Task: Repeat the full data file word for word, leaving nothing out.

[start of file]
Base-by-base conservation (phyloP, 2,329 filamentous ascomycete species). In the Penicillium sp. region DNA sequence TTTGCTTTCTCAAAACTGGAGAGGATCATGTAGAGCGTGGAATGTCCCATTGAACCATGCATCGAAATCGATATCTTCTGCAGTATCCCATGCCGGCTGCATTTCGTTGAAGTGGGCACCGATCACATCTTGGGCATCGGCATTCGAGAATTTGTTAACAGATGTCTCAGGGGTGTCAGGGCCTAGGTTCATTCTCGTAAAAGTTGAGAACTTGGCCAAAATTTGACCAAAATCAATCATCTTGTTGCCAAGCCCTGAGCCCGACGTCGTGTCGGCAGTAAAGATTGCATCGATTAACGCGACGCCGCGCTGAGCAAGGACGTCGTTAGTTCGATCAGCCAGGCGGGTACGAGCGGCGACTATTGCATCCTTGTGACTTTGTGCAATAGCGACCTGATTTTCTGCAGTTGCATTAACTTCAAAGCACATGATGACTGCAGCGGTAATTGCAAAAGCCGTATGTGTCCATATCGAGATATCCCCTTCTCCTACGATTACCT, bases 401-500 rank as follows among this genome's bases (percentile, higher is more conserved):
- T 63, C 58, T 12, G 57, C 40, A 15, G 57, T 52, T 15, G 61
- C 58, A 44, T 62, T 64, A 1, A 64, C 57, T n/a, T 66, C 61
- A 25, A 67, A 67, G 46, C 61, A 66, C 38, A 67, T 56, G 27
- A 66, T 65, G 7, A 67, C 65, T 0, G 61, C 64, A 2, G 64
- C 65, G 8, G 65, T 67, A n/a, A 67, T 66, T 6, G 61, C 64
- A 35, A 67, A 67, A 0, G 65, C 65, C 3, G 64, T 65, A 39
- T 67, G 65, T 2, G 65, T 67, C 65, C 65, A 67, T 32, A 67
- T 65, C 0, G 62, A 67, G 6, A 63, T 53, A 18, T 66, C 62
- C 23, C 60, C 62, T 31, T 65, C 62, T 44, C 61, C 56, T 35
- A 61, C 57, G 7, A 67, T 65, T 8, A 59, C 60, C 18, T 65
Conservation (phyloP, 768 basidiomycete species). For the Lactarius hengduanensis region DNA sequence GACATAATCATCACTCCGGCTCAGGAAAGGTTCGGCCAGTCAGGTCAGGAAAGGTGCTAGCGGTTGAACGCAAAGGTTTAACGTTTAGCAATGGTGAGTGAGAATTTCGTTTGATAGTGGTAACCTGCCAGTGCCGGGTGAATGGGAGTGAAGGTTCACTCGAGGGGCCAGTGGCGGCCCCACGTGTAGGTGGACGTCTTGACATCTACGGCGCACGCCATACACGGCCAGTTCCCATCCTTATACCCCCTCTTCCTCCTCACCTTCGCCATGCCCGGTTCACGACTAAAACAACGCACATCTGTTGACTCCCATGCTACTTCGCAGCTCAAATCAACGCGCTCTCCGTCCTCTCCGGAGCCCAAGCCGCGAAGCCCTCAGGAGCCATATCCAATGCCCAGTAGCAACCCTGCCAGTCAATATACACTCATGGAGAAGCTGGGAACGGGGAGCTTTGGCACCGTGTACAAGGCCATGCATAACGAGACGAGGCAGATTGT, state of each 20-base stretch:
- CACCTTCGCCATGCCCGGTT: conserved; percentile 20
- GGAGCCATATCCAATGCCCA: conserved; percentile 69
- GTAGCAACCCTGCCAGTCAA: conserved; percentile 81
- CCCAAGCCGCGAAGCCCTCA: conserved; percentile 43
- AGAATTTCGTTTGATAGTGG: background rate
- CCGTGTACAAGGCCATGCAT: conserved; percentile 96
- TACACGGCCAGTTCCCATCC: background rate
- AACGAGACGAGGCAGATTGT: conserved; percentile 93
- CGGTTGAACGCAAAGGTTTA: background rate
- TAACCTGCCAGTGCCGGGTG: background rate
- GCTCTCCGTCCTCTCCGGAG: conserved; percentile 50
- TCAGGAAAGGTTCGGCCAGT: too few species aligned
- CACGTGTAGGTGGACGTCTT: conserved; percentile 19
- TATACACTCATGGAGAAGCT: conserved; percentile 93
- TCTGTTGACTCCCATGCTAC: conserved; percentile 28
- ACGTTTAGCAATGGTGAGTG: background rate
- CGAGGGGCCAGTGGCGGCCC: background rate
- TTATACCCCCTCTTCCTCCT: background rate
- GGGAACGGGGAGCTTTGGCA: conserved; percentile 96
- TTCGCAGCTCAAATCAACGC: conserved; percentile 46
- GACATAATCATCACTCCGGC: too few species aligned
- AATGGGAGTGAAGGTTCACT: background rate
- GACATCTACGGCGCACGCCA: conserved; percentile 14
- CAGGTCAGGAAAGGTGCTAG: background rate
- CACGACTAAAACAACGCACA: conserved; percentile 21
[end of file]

Base-by-base conservation (phyloP, 2,329 filamentous ascomycete species). In the Penicillium sp. region DNA sequence TTTGCTTTCTCAAAACTGGAGAGGATCATGTAGAGCGTGGAATGTCCCATTGAACCATGCATCGAAATCGATATCTTCTGCAGTATCCCATGCCGGCTGCATTTCGTTGAAGTGGGCACCGATCACATCTTGGGCATCGGCATTCGAGAATTTGTTAACAGATGTCTCAGGGGTGTCAGGGCCTAGGTTCATTCTCGTAAAAGTTGAGAACTTGGCCAAAATTTGACCAAAATCAATCATCTTGTTGCCAAGCCCTGAGCCCGACGTCGTGTCGGCAGTAAAGATTGCATCGATTAACGCGACGCCGCGCTGAGCAAGGACGTCGTTAGTTCGATCAGCCAGGCGGGTACGAGCGGCGACTATTGCATCCTTGTGACTTTGTGCAATAGCGACCTGATTTTCTGCAGTTGCATTAACTTCAAAGCACATGATGACTGCAGCGGTAATTGCAAAAGCCGTATGTGTCCATATCGAGATATCCCCTTCTCCTACGATTACCT, bases 401-500 rank as follows among this genome's bases (percentile, higher is more conserved):
- T 63, C 58, T 12, G 57, C 40, A 15, G 57, T 52, T 15, G 61
- C 58, A 44, T 62, T 64, A 1, A 64, C 57, T n/a, T 66, C 61
- A 25, A 67, A 67, G 46, C 61, A 66, C 38, A 67, T 56, G 27
- A 66, T 65, G 7, A 67, C 65, T 0, G 61, C 64, A 2, G 64
- C 65, G 8, G 65, T 67, A n/a, A 67, T 66, T 6, G 61, C 64
- A 35, A 67, A 67, A 0, G 65, C 65, C 3, G 64, T 65, A 39
- T 67, G 65, T 2, G 65, T 67, C 65, C 65, A 67, T 32, A 67
- T 65, C 0, G 62, A 67, G 6, A 63, T 53, A 18, T 66, C 62
- C 23, C 60, C 62, T 31, T 65, C 62, T 44, C 61, C 56, T 35
- A 61, C 57, G 7, A 67, T 65, T 8, A 59, C 60, C 18, T 65
Conservation (phyloP, 768 basidiomycete species). For the Lactarius hengduanensis region DNA sequence GACATAATCATCACTCCGGCTCAGGAAAGGTTCGGCCAGTCAGGTCAGGAAAGGTGCTAGCGGTTGAACGCAAAGGTTTAACGTTTAGCAATGGTGAGTGAGAATTTCGTTTGATAGTGGTAACCTGCCAGTGCCGGGTGAATGGGAGTGAAGGTTCACTCGAGGGGCCAGTGGCGGCCCCACGTGTAGGTGGACGTCTTGACATCTACGGCGCACGCCATACACGGCCAGTTCCCATCCTTATACCCCCTCTTCCTCCTCACCTTCGCCATGCCCGGTTCACGACTAAAACAACGCACATCTGTTGACTCCCATGCTACTTCGCAGCTCAAATCAACGCGCTCTCCGTCCTCTCCGGAGCCCAAGCCGCGAAGCCCTCAGGAGCCATATCCAATGCCCAGTAGCAACCCTGCCAGTCAATATACACTCATGGAGAAGCTGGGAACGGGGAGCTTTGGCACCGTGTACAAGGCCATGCATAACGAGACGAGGCAGATTGT, state of each 20-base stretch:
- CACCTTCGCCATGCCCGGTT: conserved; percentile 20
- GGAGCCATATCCAATGCCCA: conserved; percentile 69
- GTAGCAACCCTGCCAGTCAA: conserved; percentile 81
- CCCAAGCCGCGAAGCCCTCA: conserved; percentile 43
- AGAATTTCGTTTGATAGTGG: background rate
- CCGTGTACAAGGCCATGCAT: conserved; percentile 96
- TACACGGCCAGTTCCCATCC: background rate
- AACGAGACGAGGCAGATTGT: conserved; percentile 93
- CGGTTGAACGCAAAGGTTTA: background rate
- TAACCTGCCAGTGCCGGGTG: background rate
- GCTCTCCGTCCTCTCCGGAG: conserved; percentile 50
- TCAGGAAAGGTTCGGCCAGT: too few species aligned
- CACGTGTAGGTGGACGTCTT: conserved; percentile 19
- TATACACTCATGGAGAAGCT: conserved; percentile 93
- TCTGTTGACTCCCATGCTAC: conserved; percentile 28
- ACGTTTAGCAATGGTGAGTG: background rate
- CGAGGGGCCAGTGGCGGCCC: background rate
- TTATACCCCCTCTTCCTCCT: background rate
- GGGAACGGGGAGCTTTGGCA: conserved; percentile 96
- TTCGCAGCTCAAATCAACGC: conserved; percentile 46
- GACATAATCATCACTCCGGC: too few species aligned
- AATGGGAGTGAAGGTTCACT: background rate
- GACATCTACGGCGCACGCCA: conserved; percentile 14
- CAGGTCAGGAAAGGTGCTAG: background rate
- CACGACTAAAACAACGCACA: conserved; percentile 21